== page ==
3 Songs You Didn’t Know Peter Criss Wrote for KISS

When people think of KISS, frontmen Gene Simmons and Paul Stanley likely come to mind first. The theatrically sinister Simmons, especially—with his infamous demon makeup and abnormally long tongue—has shocked and rocked audiences around the world since the mid-1970s.

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But as unabashed Beatles fans, it only made sense for the members of KISS to share the creative spotlight (the Beatles, too, featured two established frontmen, but all four members sang lead). KISS’ drummer, Peter Criss, is best known for his heavy jazz-influenced grooves behind the kit. But his way with melodies and words is also underrated.

Criss grew up in Brooklyn, which allowed him to cross paths with drummers as iconic as swing legend Gene Krupa and New York Dolls member Jerry Nolan while just a teenager. He got his start playing in the art-rock act Chelsea, which eventually changed its name to Lips. After that band broke up, he placed an ad in Rolling Stone to see if anyone in town was looking for a drummer. It was answered by KISS members Simmons and Stanley, who were looking to flesh out their lineup. After jamming together and proving his talent, he joined the band and was an official member until he was fired for unspecified reasons in 1980. Criss rejoined when the band’s classic lineup reunited in the mid-’90s, and left the band again in 2001. He later came back for one more stint that lasted from 2002 to 2004.

While Criss’ road with KISS was rocky, his skills as a drummer and songwriter hold up when revisiting his recorded work. He’s gone on to release five solo albums, starting with his 1978 self-titled debut, which was released on the same day as the other three original members’ first solo platters.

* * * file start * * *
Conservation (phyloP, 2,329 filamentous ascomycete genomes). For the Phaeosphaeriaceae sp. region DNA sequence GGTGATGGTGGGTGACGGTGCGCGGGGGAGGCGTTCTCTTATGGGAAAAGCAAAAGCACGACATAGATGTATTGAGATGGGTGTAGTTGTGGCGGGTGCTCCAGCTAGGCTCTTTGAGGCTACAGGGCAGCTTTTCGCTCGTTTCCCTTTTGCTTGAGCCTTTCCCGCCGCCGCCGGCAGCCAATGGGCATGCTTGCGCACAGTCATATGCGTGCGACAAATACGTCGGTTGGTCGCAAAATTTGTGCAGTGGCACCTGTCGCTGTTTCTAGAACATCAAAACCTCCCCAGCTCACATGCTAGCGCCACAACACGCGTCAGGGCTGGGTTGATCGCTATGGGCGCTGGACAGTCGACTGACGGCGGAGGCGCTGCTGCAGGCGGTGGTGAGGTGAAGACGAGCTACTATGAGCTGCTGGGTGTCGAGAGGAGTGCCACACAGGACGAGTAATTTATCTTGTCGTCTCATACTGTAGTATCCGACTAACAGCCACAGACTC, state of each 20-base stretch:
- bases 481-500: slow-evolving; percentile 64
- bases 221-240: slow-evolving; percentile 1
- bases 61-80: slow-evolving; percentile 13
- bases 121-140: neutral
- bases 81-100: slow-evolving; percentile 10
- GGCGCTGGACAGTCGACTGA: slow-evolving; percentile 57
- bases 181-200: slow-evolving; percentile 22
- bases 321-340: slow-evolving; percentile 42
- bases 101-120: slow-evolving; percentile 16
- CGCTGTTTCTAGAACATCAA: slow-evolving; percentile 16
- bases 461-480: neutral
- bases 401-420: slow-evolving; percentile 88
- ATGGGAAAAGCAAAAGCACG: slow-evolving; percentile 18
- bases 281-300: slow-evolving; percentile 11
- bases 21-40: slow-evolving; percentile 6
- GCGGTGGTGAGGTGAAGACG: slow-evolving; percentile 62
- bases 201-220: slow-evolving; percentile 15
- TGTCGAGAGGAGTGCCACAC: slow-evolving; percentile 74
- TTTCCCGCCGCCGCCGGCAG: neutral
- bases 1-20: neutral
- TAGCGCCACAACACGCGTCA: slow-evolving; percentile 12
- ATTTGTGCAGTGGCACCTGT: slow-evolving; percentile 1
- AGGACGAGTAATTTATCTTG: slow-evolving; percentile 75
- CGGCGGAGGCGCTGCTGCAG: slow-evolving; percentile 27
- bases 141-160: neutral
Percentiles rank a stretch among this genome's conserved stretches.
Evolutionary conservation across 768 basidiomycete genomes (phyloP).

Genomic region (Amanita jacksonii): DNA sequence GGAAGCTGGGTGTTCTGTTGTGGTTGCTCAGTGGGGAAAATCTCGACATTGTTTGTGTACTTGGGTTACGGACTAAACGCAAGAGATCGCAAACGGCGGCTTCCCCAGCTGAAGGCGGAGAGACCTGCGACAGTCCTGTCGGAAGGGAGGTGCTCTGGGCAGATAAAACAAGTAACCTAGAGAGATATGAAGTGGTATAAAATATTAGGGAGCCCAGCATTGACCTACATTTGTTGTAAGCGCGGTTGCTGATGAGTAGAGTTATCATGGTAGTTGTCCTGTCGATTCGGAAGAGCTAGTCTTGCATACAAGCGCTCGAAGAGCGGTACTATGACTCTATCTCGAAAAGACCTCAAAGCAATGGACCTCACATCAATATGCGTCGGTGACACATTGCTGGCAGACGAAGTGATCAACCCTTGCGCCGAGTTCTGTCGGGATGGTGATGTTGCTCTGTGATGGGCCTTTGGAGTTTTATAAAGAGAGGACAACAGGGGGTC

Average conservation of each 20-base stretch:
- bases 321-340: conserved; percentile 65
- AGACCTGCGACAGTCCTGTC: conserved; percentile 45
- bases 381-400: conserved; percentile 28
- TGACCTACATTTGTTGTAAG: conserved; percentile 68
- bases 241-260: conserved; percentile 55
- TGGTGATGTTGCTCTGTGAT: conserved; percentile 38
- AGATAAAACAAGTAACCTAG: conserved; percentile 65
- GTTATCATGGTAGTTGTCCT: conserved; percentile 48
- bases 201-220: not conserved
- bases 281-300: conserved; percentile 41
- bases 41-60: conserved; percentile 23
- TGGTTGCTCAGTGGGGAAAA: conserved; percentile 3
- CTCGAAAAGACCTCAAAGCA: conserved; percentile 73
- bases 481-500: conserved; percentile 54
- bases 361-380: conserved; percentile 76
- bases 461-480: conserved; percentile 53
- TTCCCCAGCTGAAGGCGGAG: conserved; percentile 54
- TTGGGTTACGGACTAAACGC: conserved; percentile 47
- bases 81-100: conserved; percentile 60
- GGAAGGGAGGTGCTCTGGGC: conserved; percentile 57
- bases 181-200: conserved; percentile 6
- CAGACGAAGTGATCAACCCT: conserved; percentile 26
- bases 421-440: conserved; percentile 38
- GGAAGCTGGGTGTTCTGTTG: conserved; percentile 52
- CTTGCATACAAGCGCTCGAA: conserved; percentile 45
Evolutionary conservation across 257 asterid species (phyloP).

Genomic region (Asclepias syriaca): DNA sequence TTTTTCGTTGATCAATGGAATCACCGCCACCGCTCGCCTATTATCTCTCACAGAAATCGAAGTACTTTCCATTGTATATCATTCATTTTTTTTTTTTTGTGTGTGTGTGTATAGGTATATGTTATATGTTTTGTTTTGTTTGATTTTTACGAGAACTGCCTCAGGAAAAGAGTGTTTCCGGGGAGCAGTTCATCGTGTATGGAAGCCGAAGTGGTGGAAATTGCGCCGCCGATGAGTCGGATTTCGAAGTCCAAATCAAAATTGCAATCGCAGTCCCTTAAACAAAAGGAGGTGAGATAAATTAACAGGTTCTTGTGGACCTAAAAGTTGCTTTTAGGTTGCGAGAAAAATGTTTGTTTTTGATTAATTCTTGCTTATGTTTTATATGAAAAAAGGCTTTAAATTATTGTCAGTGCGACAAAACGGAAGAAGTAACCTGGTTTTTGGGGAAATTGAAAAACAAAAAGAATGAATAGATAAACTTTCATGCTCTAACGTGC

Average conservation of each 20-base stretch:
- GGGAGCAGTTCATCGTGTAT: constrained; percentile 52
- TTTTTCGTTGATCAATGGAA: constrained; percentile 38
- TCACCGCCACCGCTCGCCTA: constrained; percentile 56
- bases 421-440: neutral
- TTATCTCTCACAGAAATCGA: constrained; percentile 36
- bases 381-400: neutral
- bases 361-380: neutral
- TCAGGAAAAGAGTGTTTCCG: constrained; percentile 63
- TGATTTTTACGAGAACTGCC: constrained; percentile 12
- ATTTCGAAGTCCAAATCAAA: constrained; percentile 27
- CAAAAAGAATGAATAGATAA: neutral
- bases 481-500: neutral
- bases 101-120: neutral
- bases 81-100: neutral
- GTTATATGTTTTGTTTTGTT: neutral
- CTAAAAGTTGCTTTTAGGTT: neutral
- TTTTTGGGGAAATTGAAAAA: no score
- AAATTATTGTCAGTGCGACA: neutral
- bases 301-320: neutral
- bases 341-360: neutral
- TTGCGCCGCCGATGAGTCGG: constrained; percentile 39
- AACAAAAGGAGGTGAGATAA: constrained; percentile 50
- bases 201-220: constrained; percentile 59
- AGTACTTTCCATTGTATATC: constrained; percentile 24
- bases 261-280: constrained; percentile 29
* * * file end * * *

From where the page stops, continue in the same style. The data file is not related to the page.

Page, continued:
Here are three songs you might not have known the “Catman” co-wrote that were recorded by KISS.

1. “Beth” (1976)
Written by Peter Criss, Stan Penridge, and Bob Ezrin

Some of KISS’ biggest hits, like “Rock And Roll All Nite” and “Detroit Rock City,” are pretty rowdy. But the 1976 radio smash “Beth” showcases a softer, more romantic side of the band. It peaked at No. 7 on the Billboard Hot 100, and was christened with a gold record by the RIAA. The Destroyer cut is sung by Criss, who composed it in tandem with friend Stan Penridge and the album’s producer, Bob Ezrin (Pink Floyd, Alice Cooper). “Beth I know you’re lonely / And I hope you’ll be alright / ‘Cause me and the boys will be playing all night,” he tenderly sings in the song’s final verse. If you thought the drummer of a hard rock act would only be good at writing angsty stadium anthems, take a listen to “Beth.”

2. “Baby Driver” (1976)
Written by Peter Criss and Stan Penridge

KISS’ 1976 album cut “Baby Driver” is expansive and smoky, and again features Criss on lead vocals. While it wasn’t chosen to be a single from the album, it’s still a strong track. He wrote the song from Rock And Roll Over in tandem with Penridge, a close collaborator over the course of his career. “Go baby driver / Don’t want to sleep alone / Ooh, what a rider / Push that pedal to the floor, yeah,” he sings in the opening lines. His passionate vocals are supported by a chugging groove and electrifying guitar lead, making for an unheralded album highlight.

[RELATED: The Origins of KISS]

3. “Dirty Livin’” (1979)
Written by Peter Criss and Stan Penridge

The biggest song from KISS’ 1979 album, Dynasty, is the disco anthem “I Was Made for Lovin’ You.” The certified gold single peaked at number 11 on the Billboard singles chart, and has racked up over 613 million YouTube views as of this writing. But the album also contains a standout Criss track, “Dirty Livin’,” which would prove to be his last appearance on a KISS album until the reunion album Psycho Circus was released in 1998.

Criss brought a disco-inspired demo of the song to the table when the band began writing the album, but the final version ended up more quintessentially “KISS.” It’s also the only track on the record that features Criss on drums, as the tides were already turning toward his leaving the group. But his pounding beat rests atop Simmons’ funky bass line as if nothing were amiss. “Dirty livin’, ahh, dirty livin’ / I can’t wait any longer to set myself free,” he sings prophetically on the chorus, leaning into the playfully seedy energy that keeps KISS so fun to revisit to this day.

Photo by Michael Ochs Archives/Getty Images

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